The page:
When a fire is ignited, the way it is put out depends entirely on the fuel that is making the fire burn and the location of the fire itself. There are several recognised techniques for tackling a blaze, and we are going to look through what they are and the different ways in which they are effective.
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The hose uses a fog setting to extinguish a fire – ideal for closed compartment fires where there is no wind.
This is used by fire brigades across the country and is lauded for its effectiveness in combating fire. This technique is used particularly in closed compartment fires, and it works by using the fog nozzle of the hose, rather than a jet to extinguish the fire. This technique can be very effective in non-ventilated spaces, but where there is wind, its effectiveness is greatly reduced.
Aimed at the ceiling, the water drops down and extinguishes the fire from above.
Like the fog attack, this method is most effective in closed compartment fires, such as high rise environments. Instead of aiming the stream of water directly at the fire, it is aimed at the ceiling or wall above the flames, allowing the water to drop down and extinguish the blaze. It works twofold:
- The water will cool the ceiling, which disrupts the thermal balance, and the vapour will absorb energy.
- The rest of the water falls like rain, which helps to extinguish the fire.
Perhaps the most widely known technique – this suffocates the flames as the water is aimed at the base of the fire.
Aiming the stream of water at the base of the fire, this technique works best using a concentrated, powerful jet of water that suffocates the flames. In order for this to work effectively, the firefighters must have a clear and direct line of sight to the fire. If this method is used on a fire in a non-vented area, then there will be less steam and the fire will be extinguished faster.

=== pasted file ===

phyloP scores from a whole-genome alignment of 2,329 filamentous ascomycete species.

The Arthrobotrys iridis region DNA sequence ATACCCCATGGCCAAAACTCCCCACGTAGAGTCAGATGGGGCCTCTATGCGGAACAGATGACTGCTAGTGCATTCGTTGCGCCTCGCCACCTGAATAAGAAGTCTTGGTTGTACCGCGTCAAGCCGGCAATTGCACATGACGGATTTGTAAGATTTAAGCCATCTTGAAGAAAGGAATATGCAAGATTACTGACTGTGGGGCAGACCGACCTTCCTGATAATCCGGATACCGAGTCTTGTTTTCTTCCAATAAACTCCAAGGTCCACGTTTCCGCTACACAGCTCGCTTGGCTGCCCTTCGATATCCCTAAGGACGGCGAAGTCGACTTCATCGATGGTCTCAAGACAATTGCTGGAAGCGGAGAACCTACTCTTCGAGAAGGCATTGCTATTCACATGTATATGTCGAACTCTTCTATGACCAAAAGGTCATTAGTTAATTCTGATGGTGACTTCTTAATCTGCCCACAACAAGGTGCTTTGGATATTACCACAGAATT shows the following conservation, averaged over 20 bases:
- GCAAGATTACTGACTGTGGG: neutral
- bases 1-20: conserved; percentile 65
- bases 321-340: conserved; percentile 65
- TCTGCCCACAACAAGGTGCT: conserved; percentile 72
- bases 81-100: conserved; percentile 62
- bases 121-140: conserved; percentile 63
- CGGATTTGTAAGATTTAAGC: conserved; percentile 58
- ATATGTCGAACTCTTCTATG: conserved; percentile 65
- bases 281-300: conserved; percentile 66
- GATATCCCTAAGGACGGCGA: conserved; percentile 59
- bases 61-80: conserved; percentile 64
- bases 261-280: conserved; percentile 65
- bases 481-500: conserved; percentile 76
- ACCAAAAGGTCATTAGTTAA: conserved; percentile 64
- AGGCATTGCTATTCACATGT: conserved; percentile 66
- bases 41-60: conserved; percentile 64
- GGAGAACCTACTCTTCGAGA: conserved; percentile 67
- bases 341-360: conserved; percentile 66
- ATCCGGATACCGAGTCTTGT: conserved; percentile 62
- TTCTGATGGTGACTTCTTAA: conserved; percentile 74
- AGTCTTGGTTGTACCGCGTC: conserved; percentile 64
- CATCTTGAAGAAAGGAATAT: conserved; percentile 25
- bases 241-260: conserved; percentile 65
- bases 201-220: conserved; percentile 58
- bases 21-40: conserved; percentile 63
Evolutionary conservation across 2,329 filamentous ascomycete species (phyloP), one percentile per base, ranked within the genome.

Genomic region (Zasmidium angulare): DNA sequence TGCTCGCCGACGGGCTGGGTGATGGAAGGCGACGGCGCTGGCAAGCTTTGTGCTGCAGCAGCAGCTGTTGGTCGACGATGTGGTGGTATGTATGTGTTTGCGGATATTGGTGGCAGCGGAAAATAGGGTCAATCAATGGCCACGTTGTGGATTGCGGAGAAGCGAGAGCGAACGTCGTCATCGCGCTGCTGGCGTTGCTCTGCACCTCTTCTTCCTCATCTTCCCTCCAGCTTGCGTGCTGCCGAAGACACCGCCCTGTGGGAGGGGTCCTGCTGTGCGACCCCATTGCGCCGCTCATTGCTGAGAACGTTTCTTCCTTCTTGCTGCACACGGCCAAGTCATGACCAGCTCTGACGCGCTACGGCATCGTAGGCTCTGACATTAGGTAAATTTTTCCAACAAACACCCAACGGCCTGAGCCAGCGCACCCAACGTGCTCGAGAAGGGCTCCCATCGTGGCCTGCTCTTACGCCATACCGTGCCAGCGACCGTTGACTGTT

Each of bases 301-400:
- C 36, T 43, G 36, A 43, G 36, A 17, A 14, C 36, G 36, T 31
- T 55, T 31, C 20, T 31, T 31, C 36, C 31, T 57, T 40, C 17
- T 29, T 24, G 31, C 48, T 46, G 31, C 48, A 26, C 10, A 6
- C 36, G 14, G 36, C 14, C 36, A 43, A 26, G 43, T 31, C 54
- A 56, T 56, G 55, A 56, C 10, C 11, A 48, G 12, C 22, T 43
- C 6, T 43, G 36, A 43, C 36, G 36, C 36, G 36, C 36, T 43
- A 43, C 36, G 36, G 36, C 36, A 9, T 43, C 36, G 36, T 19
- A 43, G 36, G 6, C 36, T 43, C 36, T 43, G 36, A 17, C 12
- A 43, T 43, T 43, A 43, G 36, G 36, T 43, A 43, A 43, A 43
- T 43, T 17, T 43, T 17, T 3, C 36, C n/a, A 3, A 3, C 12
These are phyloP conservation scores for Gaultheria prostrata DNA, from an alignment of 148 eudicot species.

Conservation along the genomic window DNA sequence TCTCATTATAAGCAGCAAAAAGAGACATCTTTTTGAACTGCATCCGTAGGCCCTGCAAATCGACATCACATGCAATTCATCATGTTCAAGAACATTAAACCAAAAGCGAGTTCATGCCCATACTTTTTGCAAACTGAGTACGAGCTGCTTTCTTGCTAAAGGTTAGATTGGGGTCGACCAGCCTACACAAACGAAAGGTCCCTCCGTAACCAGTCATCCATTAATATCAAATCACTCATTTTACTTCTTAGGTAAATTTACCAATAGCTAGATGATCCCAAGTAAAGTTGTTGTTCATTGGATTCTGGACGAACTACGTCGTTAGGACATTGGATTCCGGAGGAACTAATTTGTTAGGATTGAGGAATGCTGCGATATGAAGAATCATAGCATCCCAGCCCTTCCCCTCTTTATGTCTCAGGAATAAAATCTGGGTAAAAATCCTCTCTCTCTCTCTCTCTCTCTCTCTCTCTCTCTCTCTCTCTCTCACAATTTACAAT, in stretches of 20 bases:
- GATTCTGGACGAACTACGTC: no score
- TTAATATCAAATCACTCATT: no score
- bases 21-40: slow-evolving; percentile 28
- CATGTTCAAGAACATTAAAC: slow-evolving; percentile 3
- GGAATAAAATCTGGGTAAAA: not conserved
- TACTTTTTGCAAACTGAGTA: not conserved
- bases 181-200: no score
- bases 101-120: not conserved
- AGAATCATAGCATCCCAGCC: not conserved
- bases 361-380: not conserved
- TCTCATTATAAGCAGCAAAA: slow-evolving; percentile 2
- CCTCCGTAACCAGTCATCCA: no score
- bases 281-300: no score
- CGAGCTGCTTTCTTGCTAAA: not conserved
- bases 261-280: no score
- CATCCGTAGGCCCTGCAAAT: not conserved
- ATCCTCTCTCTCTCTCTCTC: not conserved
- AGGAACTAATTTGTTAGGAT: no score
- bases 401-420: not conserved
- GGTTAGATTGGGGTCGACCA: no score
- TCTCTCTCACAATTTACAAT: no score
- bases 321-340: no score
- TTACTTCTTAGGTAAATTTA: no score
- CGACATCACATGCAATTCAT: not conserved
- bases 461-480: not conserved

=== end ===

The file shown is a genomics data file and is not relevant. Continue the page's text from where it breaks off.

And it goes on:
This uses both indirect and direct attacks to combat the overhead gases and the flames simultaneously.
This method consists of using both indirect and direct methods. One of the main benefits of this technique is that it simultaneously combats the overhead gases, as the indirect method does, whilst directly attacking the fire itself, extinguishing it quickly and minimising the risk of it spreading.
The ‘two lines in’ method
This uses two hoses and two teams, combining a fog nozzle and a solid stream of water – used only for fires that are subject to high winds.
This technique is used only for fires in high energy (wind driven) situations. The technique requires two teams of two, with each team operating a different kind of hose. One team operates a low pressure/high fog nozzle, and the other uses a nozzle with a solid, concentrated stream. As long as the two teams work in tandem and communicate well, this method can be very effective. One team should focus on attacking the flame directly, while the other should concentrate on preventing any advancing flame from spreading.
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